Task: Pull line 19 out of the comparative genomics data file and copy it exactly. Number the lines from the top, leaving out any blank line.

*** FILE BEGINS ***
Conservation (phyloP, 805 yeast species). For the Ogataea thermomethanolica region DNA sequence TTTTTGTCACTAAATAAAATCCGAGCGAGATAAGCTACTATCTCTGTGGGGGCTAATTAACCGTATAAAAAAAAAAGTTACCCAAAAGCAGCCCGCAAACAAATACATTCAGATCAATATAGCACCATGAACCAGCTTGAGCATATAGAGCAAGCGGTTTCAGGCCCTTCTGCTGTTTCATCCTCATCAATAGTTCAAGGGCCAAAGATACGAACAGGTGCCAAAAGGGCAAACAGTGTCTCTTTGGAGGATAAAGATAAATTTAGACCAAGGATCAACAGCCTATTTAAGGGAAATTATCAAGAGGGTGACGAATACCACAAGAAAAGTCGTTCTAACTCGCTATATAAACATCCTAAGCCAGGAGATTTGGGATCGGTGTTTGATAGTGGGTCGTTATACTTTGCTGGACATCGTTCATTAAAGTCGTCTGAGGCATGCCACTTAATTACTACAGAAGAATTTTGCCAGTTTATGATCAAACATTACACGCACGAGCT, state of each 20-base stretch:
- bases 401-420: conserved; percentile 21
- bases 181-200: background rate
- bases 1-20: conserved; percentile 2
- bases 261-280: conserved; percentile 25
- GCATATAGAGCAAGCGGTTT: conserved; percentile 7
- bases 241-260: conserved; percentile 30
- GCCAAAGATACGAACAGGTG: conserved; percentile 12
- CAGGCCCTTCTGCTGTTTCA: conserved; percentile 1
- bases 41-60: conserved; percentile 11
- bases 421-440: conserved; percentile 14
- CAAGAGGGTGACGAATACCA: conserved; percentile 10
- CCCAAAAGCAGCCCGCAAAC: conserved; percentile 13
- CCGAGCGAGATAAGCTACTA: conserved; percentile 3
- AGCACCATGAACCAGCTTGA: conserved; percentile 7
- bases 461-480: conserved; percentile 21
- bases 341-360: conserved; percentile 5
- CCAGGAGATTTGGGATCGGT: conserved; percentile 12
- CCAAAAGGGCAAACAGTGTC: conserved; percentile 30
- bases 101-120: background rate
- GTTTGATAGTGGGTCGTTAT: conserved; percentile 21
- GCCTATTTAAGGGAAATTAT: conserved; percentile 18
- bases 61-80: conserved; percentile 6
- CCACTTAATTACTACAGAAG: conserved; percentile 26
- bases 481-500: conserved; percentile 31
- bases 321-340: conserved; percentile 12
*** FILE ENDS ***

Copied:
- CCAAAAGGGCAAACAGTGTC: conserved; percentile 30